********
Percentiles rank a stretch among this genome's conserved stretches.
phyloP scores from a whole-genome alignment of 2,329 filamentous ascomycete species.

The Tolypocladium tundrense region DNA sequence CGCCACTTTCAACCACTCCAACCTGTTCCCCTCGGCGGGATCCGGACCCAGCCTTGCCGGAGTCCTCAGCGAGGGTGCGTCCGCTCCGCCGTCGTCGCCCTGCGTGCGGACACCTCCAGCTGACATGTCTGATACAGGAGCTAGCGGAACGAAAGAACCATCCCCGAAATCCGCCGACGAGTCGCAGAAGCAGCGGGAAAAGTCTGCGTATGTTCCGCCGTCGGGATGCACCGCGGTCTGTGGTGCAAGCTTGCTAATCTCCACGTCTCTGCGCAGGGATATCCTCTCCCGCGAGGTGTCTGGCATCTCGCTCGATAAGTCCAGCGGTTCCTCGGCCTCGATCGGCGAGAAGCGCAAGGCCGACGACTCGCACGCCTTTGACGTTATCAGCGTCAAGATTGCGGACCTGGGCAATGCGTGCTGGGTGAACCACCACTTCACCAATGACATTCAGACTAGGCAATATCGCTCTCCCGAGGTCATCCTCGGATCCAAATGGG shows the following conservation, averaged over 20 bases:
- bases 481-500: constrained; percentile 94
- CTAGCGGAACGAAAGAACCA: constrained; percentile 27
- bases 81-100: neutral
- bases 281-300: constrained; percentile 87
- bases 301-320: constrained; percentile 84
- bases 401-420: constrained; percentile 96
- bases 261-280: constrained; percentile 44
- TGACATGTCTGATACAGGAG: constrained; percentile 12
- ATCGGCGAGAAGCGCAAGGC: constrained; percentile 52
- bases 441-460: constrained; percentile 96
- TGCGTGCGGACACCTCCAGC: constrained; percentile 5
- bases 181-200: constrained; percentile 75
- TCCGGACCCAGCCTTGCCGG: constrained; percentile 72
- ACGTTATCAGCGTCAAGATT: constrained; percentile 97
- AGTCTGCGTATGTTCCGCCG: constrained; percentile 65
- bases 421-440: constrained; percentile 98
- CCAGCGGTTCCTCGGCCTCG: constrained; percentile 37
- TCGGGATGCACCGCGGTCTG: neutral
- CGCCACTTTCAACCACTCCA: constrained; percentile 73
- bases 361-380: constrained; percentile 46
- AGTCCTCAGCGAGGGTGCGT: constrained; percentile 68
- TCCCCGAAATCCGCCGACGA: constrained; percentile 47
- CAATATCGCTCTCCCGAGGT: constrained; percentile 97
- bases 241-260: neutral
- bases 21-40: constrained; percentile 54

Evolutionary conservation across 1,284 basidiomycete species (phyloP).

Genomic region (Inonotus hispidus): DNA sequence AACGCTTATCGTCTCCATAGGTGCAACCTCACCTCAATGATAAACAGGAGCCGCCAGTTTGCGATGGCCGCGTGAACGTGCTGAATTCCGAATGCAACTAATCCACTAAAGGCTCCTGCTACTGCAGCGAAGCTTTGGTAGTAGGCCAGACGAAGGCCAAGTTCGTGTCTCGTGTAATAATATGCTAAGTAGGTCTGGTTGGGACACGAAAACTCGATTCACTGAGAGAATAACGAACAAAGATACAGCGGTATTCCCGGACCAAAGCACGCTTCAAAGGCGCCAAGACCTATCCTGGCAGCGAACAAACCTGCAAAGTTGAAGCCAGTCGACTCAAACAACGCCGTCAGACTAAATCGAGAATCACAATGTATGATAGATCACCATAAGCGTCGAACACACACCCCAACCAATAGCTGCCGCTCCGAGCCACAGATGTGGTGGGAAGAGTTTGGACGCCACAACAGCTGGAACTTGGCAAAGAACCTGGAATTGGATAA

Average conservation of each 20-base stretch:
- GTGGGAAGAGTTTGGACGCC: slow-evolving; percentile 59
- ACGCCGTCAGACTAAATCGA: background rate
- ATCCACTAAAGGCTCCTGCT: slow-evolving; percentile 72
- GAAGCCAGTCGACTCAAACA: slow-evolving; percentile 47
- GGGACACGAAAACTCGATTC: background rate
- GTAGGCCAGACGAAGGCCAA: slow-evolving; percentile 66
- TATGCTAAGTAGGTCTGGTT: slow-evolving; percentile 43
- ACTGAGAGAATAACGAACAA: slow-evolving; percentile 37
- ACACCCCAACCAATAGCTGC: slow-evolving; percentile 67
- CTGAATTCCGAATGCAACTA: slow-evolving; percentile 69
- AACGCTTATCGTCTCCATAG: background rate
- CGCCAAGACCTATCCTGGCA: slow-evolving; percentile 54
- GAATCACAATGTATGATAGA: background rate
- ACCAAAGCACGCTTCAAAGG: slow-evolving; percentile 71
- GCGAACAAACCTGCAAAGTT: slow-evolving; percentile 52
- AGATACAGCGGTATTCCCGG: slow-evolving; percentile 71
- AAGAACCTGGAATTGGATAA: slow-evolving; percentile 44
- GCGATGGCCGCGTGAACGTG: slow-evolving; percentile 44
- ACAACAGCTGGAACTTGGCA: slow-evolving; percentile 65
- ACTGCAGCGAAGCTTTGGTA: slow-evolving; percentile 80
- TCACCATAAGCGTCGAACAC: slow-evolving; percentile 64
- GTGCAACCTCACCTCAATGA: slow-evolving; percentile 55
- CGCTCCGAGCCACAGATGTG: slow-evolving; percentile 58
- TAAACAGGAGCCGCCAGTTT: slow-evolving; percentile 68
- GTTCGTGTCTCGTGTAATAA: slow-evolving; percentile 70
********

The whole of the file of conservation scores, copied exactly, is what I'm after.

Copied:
Percentiles rank a stretch among this genome's conserved stretches.
phyloP scores from a whole-genome alignment of 2,329 filamentous ascomycete species.

The Tolypocladium tundrense region DNA sequence CGCCACTTTCAACCACTCCAACCTGTTCCCCTCGGCGGGATCCGGACCCAGCCTTGCCGGAGTCCTCAGCGAGGGTGCGTCCGCTCCGCCGTCGTCGCCCTGCGTGCGGACACCTCCAGCTGACATGTCTGATACAGGAGCTAGCGGAACGAAAGAACCATCCCCGAAATCCGCCGACGAGTCGCAGAAGCAGCGGGAAAAGTCTGCGTATGTTCCGCCGTCGGGATGCACCGCGGTCTGTGGTGCAAGCTTGCTAATCTCCACGTCTCTGCGCAGGGATATCCTCTCCCGCGAGGTGTCTGGCATCTCGCTCGATAAGTCCAGCGGTTCCTCGGCCTCGATCGGCGAGAAGCGCAAGGCCGACGACTCGCACGCCTTTGACGTTATCAGCGTCAAGATTGCGGACCTGGGCAATGCGTGCTGGGTGAACCACCACTTCACCAATGACATTCAGACTAGGCAATATCGCTCTCCCGAGGTCATCCTCGGATCCAAATGGG shows the following conservation, averaged over 20 bases:
- bases 481-500: constrained; percentile 94
- CTAGCGGAACGAAAGAACCA: constrained; percentile 27
- bases 81-100: neutral
- bases 281-300: constrained; percentile 87
- bases 301-320: constrained; percentile 84
- bases 401-420: constrained; percentile 96
- bases 261-280: constrained; percentile 44
- TGACATGTCTGATACAGGAG: constrained; percentile 12
- ATCGGCGAGAAGCGCAAGGC: constrained; percentile 52
- bases 441-460: constrained; percentile 96
- TGCGTGCGGACACCTCCAGC: constrained; percentile 5
- bases 181-200: constrained; percentile 75
- TCCGGACCCAGCCTTGCCGG: constrained; percentile 72
- ACGTTATCAGCGTCAAGATT: constrained; percentile 97
- AGTCTGCGTATGTTCCGCCG: constrained; percentile 65
- bases 421-440: constrained; percentile 98
- CCAGCGGTTCCTCGGCCTCG: constrained; percentile 37
- TCGGGATGCACCGCGGTCTG: neutral
- CGCCACTTTCAACCACTCCA: constrained; percentile 73
- bases 361-380: constrained; percentile 46
- AGTCCTCAGCGAGGGTGCGT: constrained; percentile 68
- TCCCCGAAATCCGCCGACGA: constrained; percentile 47
- CAATATCGCTCTCCCGAGGT: constrained; percentile 97
- bases 241-260: neutral
- bases 21-40: constrained; percentile 54

Evolutionary conservation across 1,284 basidiomycete species (phyloP).

Genomic region (Inonotus hispidus): DNA sequence AACGCTTATCGTCTCCATAGGTGCAACCTCACCTCAATGATAAACAGGAGCCGCCAGTTTGCGATGGCCGCGTGAACGTGCTGAATTCCGAATGCAACTAATCCACTAAAGGCTCCTGCTACTGCAGCGAAGCTTTGGTAGTAGGCCAGACGAAGGCCAAGTTCGTGTCTCGTGTAATAATATGCTAAGTAGGTCTGGTTGGGACACGAAAACTCGATTCACTGAGAGAATAACGAACAAAGATACAGCGGTATTCCCGGACCAAAGCACGCTTCAAAGGCGCCAAGACCTATCCTGGCAGCGAACAAACCTGCAAAGTTGAAGCCAGTCGACTCAAACAACGCCGTCAGACTAAATCGAGAATCACAATGTATGATAGATCACCATAAGCGTCGAACACACACCCCAACCAATAGCTGCCGCTCCGAGCCACAGATGTGGTGGGAAGAGTTTGGACGCCACAACAGCTGGAACTTGGCAAAGAACCTGGAATTGGATAA

Average conservation of each 20-base stretch:
- GTGGGAAGAGTTTGGACGCC: slow-evolving; percentile 59
- ACGCCGTCAGACTAAATCGA: background rate
- ATCCACTAAAGGCTCCTGCT: slow-evolving; percentile 72
- GAAGCCAGTCGACTCAAACA: slow-evolving; percentile 47
- GGGACACGAAAACTCGATTC: background rate
- GTAGGCCAGACGAAGGCCAA: slow-evolving; percentile 66
- TATGCTAAGTAGGTCTGGTT: slow-evolving; percentile 43
- ACTGAGAGAATAACGAACAA: slow-evolving; percentile 37
- ACACCCCAACCAATAGCTGC: slow-evolving; percentile 67
- CTGAATTCCGAATGCAACTA: slow-evolving; percentile 69
- AACGCTTATCGTCTCCATAG: background rate
- CGCCAAGACCTATCCTGGCA: slow-evolving; percentile 54
- GAATCACAATGTATGATAGA: background rate
- ACCAAAGCACGCTTCAAAGG: slow-evolving; percentile 71
- GCGAACAAACCTGCAAAGTT: slow-evolving; percentile 52
- AGATACAGCGGTATTCCCGG: slow-evolving; percentile 71
- AAGAACCTGGAATTGGATAA: slow-evolving; percentile 44
- GCGATGGCCGCGTGAACGTG: slow-evolving; percentile 44
- ACAACAGCTGGAACTTGGCA: slow-evolving; percentile 65
- ACTGCAGCGAAGCTTTGGTA: slow-evolving; percentile 80
- TCACCATAAGCGTCGAACAC: slow-evolving; percentile 64
- GTGCAACCTCACCTCAATGA: slow-evolving; percentile 55
- CGCTCCGAGCCACAGATGTG: slow-evolving; percentile 58
- TAAACAGGAGCCGCCAGTTT: slow-evolving; percentile 68
- GTTCGTGTCTCGTGTAATAA: slow-evolving; percentile 70